The World Health Organisation asserts that alcohol misuse is now one of the leading risk factors in developed countries. According to the charity, Alcohol Concern as many as 5% of U.K adults could be classed as ‘alcoholics’ with statistics relating to alcohol consumption increasingly alarming.
Consequences of Alcohol Misuse and Dependency
Such significant figures of alcohol misuse and dependence undoubtedly have considerable impact on health services, public service expenditure and social factors such as crime and anti-social behaviour. According to research conducted by the World Health Organisation, alcohol dependence has been linked to over 60 illnesses and accounts for between 20-30% of the worldwide cases of oesophageal cancer, liver cancer, liver cirrhosis, epilepsy, murder and motor accidents. In addition, Alcohol Concern estimates that alcohol is related to 65% of suicide attempts and accounts for 23% of annual child neglect calls.
Levels of Dependence
According to studies carried out by the Institute of Alcohol Studies, an individual can be diagnosed as alcohol dependent if they have experienced at least three of the symptoms described below over the course of a year: these include, a strong desire to have an alcoholic drink, struggling to control the volume of alcohol consumed and not being able to stop even when they are aware that they have drunk too much. In addition to this, alcohol dependence may cause visible withdrawal symptoms, including sweating, trembling, agitation and sickness when less alcohol is consumed indicating an increased level of alcohol tolerance; this signifies a need for larger volumes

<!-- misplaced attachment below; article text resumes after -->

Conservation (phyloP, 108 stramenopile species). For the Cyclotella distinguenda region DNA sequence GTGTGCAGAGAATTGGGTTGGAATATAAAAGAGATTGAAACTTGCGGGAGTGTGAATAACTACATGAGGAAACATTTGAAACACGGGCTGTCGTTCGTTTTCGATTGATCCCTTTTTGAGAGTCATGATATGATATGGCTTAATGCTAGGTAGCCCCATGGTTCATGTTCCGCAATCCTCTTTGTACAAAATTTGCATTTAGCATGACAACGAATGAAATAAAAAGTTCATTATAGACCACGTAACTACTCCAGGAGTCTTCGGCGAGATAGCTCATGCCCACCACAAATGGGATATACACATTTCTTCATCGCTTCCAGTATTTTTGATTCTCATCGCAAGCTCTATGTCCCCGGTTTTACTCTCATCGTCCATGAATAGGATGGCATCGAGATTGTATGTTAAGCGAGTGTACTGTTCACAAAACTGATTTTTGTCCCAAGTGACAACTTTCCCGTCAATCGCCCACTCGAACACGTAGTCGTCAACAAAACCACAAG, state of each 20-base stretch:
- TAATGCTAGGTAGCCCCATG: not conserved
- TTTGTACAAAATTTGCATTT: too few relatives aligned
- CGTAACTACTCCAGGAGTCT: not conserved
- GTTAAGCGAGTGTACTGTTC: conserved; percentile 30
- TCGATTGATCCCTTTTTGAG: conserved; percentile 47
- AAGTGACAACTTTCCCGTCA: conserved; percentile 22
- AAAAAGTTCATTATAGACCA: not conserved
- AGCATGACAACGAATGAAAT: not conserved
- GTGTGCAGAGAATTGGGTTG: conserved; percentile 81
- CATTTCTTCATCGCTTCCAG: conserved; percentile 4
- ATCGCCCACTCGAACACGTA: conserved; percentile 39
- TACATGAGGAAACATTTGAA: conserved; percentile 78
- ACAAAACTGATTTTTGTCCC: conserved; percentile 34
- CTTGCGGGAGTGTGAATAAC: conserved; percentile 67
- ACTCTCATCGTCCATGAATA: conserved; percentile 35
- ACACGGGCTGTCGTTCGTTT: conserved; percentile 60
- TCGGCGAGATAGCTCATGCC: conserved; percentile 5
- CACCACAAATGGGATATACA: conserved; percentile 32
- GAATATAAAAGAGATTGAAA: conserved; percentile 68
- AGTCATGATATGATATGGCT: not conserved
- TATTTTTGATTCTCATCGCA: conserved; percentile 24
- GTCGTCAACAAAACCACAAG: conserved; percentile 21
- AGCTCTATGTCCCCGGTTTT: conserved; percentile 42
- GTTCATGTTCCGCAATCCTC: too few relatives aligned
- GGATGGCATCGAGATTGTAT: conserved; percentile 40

in order to produce the same effect. Another symptom is a decrease in the time devoted to activities aside from drinking and continuing to drink even though the consequences are obviously negative.
Today, the nature of consumer-driven society impacts significantly on alcoholism; happy hour offers, buy one get one free and the availability of cheap, poor quality alcoholic products mean that drinking establishments are
actively encouraging people to drink as much as possible; binge drinking is an increasingly serious issue particularly amongst young people, who are consuming increasing amounts of alcohol; episodic drinking to excess as seen at pubs and clubs across the country on a Saturday night, for example, is proven to be a serious contributor to alcohol dependency in later life.
In terms of wider society, alcohol misuse has been connected to higher rates of crime and anti-social behaviour, increased risk of unsafe sexual encounters and road traffic injuries; alcohol is also one of the most common reasons for arguments between families and couples and is often cited as a reason for the breakdown of relationships and divorce.
Support for Alcoholics
Several charities offer help and advice to those who have issues with drinking. Alcohol Concern and Alcoholics Anonymous run weekly meeting groups as well as confidential phone lines; Drinkline is the U.K’s national helpline and is open 24 hours a day. The NHS recommend contacting your local GP if you feel you may have an